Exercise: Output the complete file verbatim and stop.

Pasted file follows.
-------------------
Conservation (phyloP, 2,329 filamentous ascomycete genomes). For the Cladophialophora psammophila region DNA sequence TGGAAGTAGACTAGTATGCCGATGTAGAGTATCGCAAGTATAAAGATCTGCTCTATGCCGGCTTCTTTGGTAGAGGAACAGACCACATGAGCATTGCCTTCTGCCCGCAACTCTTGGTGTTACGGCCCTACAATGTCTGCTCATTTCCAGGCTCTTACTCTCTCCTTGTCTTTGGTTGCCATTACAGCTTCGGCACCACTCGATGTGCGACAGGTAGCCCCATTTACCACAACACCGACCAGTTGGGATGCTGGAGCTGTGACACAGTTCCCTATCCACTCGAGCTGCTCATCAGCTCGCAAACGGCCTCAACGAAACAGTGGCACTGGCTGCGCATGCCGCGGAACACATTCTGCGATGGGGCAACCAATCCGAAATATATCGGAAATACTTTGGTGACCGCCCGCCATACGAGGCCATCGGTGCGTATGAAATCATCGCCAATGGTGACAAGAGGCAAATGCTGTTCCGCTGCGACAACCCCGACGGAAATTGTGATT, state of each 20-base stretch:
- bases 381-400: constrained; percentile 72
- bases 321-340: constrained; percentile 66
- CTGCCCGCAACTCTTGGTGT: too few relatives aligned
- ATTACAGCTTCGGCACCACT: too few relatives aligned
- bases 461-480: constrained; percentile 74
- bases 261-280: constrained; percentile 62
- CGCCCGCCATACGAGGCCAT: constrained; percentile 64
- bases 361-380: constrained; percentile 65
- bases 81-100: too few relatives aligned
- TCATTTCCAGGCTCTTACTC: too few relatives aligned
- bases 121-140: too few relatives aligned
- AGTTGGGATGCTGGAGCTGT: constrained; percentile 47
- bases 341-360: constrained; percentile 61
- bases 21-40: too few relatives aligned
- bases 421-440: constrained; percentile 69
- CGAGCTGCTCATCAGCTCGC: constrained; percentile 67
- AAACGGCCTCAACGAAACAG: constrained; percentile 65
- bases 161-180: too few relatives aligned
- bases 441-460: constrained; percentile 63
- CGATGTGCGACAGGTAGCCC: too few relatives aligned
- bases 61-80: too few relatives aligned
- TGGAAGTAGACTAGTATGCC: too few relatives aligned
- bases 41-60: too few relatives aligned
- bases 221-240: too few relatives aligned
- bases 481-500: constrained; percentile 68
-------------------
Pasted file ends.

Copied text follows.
Conservation (phyloP, 2,329 filamentous ascomycete genomes). For the Cladophialophora psammophila region DNA sequence TGGAAGTAGACTAGTATGCCGATGTAGAGTATCGCAAGTATAAAGATCTGCTCTATGCCGGCTTCTTTGGTAGAGGAACAGACCACATGAGCATTGCCTTCTGCCCGCAACTCTTGGTGTTACGGCCCTACAATGTCTGCTCATTTCCAGGCTCTTACTCTCTCCTTGTCTTTGGTTGCCATTACAGCTTCGGCACCACTCGATGTGCGACAGGTAGCCCCATTTACCACAACACCGACCAGTTGGGATGCTGGAGCTGTGACACAGTTCCCTATCCACTCGAGCTGCTCATCAGCTCGCAAACGGCCTCAACGAAACAGTGGCACTGGCTGCGCATGCCGCGGAACACATTCTGCGATGGGGCAACCAATCCGAAATATATCGGAAATACTTTGGTGACCGCCCGCCATACGAGGCCATCGGTGCGTATGAAATCATCGCCAATGGTGACAAGAGGCAAATGCTGTTCCGCTGCGACAACCCCGACGGAAATTGTGATT, state of each 20-base stretch:
- bases 381-400: constrained; percentile 72
- bases 321-340: constrained; percentile 66
- CTGCCCGCAACTCTTGGTGT: too few relatives aligned
- ATTACAGCTTCGGCACCACT: too few relatives aligned
- bases 461-480: constrained; percentile 74
- bases 261-280: constrained; percentile 62
- CGCCCGCCATACGAGGCCAT: constrained; percentile 64
- bases 361-380: constrained; percentile 65
- bases 81-100: too few relatives aligned
- TCATTTCCAGGCTCTTACTC: too few relatives aligned
- bases 121-140: too few relatives aligned
- AGTTGGGATGCTGGAGCTGT: constrained; percentile 47
- bases 341-360: constrained; percentile 61
- bases 21-40: too few relatives aligned
- bases 421-440: constrained; percentile 69
- CGAGCTGCTCATCAGCTCGC: constrained; percentile 67
- AAACGGCCTCAACGAAACAG: constrained; percentile 65
- bases 161-180: too few relatives aligned
- bases 441-460: constrained; percentile 63
- CGATGTGCGACAGGTAGCCC: too few relatives aligned
- bases 61-80: too few relatives aligned
- TGGAAGTAGACTAGTATGCC: too few relatives aligned
- bases 41-60: too few relatives aligned
- bases 221-240: too few relatives aligned
- bases 481-500: constrained; percentile 68